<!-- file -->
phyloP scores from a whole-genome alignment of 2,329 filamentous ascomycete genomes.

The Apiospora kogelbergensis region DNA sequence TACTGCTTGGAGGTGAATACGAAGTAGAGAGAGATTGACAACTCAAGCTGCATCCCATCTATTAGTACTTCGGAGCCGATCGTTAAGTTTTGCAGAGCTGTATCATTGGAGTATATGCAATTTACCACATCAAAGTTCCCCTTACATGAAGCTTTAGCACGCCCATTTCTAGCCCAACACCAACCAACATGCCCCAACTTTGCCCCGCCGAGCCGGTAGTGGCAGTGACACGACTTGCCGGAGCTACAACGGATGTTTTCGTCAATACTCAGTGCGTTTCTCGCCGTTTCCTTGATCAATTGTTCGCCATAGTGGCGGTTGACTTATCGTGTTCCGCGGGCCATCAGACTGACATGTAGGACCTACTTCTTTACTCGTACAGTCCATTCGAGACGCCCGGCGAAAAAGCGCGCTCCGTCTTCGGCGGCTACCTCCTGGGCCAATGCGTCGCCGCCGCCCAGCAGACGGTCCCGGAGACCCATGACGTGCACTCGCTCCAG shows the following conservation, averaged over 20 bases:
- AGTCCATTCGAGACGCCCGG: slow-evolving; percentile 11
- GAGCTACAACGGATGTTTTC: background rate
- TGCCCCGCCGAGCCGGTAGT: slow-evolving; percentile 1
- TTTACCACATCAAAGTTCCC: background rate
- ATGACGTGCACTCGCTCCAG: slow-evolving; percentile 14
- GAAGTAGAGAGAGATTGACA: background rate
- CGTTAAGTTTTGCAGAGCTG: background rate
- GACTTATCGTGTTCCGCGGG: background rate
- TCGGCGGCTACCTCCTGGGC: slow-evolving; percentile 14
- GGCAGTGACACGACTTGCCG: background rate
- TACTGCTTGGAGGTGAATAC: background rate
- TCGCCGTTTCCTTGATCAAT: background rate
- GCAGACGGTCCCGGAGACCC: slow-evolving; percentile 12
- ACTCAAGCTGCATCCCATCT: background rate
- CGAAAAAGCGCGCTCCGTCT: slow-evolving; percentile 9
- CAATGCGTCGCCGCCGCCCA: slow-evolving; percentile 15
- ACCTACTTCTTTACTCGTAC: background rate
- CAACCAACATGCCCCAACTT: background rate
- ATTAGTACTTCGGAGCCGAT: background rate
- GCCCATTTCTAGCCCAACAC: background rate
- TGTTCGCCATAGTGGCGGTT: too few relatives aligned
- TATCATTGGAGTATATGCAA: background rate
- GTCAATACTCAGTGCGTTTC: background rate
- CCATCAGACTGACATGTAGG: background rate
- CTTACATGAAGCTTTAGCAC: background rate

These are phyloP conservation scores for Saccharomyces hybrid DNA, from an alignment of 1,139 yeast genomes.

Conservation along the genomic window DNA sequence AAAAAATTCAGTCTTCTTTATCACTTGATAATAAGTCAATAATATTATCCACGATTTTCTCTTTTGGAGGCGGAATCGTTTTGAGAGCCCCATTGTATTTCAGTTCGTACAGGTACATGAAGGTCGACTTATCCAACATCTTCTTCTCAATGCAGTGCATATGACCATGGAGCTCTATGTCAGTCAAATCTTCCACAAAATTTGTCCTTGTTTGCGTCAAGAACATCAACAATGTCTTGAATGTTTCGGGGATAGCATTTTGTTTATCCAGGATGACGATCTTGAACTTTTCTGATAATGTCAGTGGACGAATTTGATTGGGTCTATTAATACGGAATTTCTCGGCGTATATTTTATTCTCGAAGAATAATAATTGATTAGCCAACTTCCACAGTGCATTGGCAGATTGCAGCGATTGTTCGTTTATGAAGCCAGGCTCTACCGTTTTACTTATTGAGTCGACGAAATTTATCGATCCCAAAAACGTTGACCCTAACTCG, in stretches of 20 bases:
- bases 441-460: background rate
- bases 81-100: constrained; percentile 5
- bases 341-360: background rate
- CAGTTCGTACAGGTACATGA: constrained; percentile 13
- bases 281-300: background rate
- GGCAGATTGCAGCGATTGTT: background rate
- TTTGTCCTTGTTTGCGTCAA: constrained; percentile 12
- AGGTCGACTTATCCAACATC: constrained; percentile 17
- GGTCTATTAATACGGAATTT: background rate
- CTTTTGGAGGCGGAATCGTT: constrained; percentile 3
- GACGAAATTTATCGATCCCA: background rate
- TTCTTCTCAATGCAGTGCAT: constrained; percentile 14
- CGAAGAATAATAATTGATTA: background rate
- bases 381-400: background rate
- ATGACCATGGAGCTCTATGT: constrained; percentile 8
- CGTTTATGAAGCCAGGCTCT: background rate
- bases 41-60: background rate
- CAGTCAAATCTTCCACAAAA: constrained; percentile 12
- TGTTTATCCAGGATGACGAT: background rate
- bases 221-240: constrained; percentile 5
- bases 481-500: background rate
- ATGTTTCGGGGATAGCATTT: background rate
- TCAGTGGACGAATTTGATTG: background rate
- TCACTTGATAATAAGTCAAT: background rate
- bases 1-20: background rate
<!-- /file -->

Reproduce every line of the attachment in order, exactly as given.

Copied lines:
phyloP scores from a whole-genome alignment of 2,329 filamentous ascomycete genomes.

The Apiospora kogelbergensis region DNA sequence TACTGCTTGGAGGTGAATACGAAGTAGAGAGAGATTGACAACTCAAGCTGCATCCCATCTATTAGTACTTCGGAGCCGATCGTTAAGTTTTGCAGAGCTGTATCATTGGAGTATATGCAATTTACCACATCAAAGTTCCCCTTACATGAAGCTTTAGCACGCCCATTTCTAGCCCAACACCAACCAACATGCCCCAACTTTGCCCCGCCGAGCCGGTAGTGGCAGTGACACGACTTGCCGGAGCTACAACGGATGTTTTCGTCAATACTCAGTGCGTTTCTCGCCGTTTCCTTGATCAATTGTTCGCCATAGTGGCGGTTGACTTATCGTGTTCCGCGGGCCATCAGACTGACATGTAGGACCTACTTCTTTACTCGTACAGTCCATTCGAGACGCCCGGCGAAAAAGCGCGCTCCGTCTTCGGCGGCTACCTCCTGGGCCAATGCGTCGCCGCCGCCCAGCAGACGGTCCCGGAGACCCATGACGTGCACTCGCTCCAG shows the following conservation, averaged over 20 bases:
- AGTCCATTCGAGACGCCCGG: slow-evolving; percentile 11
- GAGCTACAACGGATGTTTTC: background rate
- TGCCCCGCCGAGCCGGTAGT: slow-evolving; percentile 1
- TTTACCACATCAAAGTTCCC: background rate
- ATGACGTGCACTCGCTCCAG: slow-evolving; percentile 14
- GAAGTAGAGAGAGATTGACA: background rate
- CGTTAAGTTTTGCAGAGCTG: background rate
- GACTTATCGTGTTCCGCGGG: background rate
- TCGGCGGCTACCTCCTGGGC: slow-evolving; percentile 14
- GGCAGTGACACGACTTGCCG: background rate
- TACTGCTTGGAGGTGAATAC: background rate
- TCGCCGTTTCCTTGATCAAT: background rate
- GCAGACGGTCCCGGAGACCC: slow-evolving; percentile 12
- ACTCAAGCTGCATCCCATCT: background rate
- CGAAAAAGCGCGCTCCGTCT: slow-evolving; percentile 9
- CAATGCGTCGCCGCCGCCCA: slow-evolving; percentile 15
- ACCTACTTCTTTACTCGTAC: background rate
- CAACCAACATGCCCCAACTT: background rate
- ATTAGTACTTCGGAGCCGAT: background rate
- GCCCATTTCTAGCCCAACAC: background rate
- TGTTCGCCATAGTGGCGGTT: too few relatives aligned
- TATCATTGGAGTATATGCAA: background rate
- GTCAATACTCAGTGCGTTTC: background rate
- CCATCAGACTGACATGTAGG: background rate
- CTTACATGAAGCTTTAGCAC: background rate

These are phyloP conservation scores for Saccharomyces hybrid DNA, from an alignment of 1,139 yeast genomes.

Conservation along the genomic window DNA sequence AAAAAATTCAGTCTTCTTTATCACTTGATAATAAGTCAATAATATTATCCACGATTTTCTCTTTTGGAGGCGGAATCGTTTTGAGAGCCCCATTGTATTTCAGTTCGTACAGGTACATGAAGGTCGACTTATCCAACATCTTCTTCTCAATGCAGTGCATATGACCATGGAGCTCTATGTCAGTCAAATCTTCCACAAAATTTGTCCTTGTTTGCGTCAAGAACATCAACAATGTCTTGAATGTTTCGGGGATAGCATTTTGTTTATCCAGGATGACGATCTTGAACTTTTCTGATAATGTCAGTGGACGAATTTGATTGGGTCTATTAATACGGAATTTCTCGGCGTATATTTTATTCTCGAAGAATAATAATTGATTAGCCAACTTCCACAGTGCATTGGCAGATTGCAGCGATTGTTCGTTTATGAAGCCAGGCTCTACCGTTTTACTTATTGAGTCGACGAAATTTATCGATCCCAAAAACGTTGACCCTAACTCG, in stretches of 20 bases:
- bases 441-460: background rate
- bases 81-100: constrained; percentile 5
- bases 341-360: background rate
- CAGTTCGTACAGGTACATGA: constrained; percentile 13
- bases 281-300: background rate
- GGCAGATTGCAGCGATTGTT: background rate
- TTTGTCCTTGTTTGCGTCAA: constrained; percentile 12
- AGGTCGACTTATCCAACATC: constrained; percentile 17
- GGTCTATTAATACGGAATTT: background rate
- CTTTTGGAGGCGGAATCGTT: constrained; percentile 3
- GACGAAATTTATCGATCCCA: background rate
- TTCTTCTCAATGCAGTGCAT: constrained; percentile 14
- CGAAGAATAATAATTGATTA: background rate
- bases 381-400: background rate
- ATGACCATGGAGCTCTATGT: constrained; percentile 8
- CGTTTATGAAGCCAGGCTCT: background rate
- bases 41-60: background rate
- CAGTCAAATCTTCCACAAAA: constrained; percentile 12
- TGTTTATCCAGGATGACGAT: background rate
- bases 221-240: constrained; percentile 5
- bases 481-500: background rate
- ATGTTTCGGGGATAGCATTT: background rate
- TCAGTGGACGAATTTGATTG: background rate
- TCACTTGATAATAAGTCAAT: background rate
- bases 1-20: background rate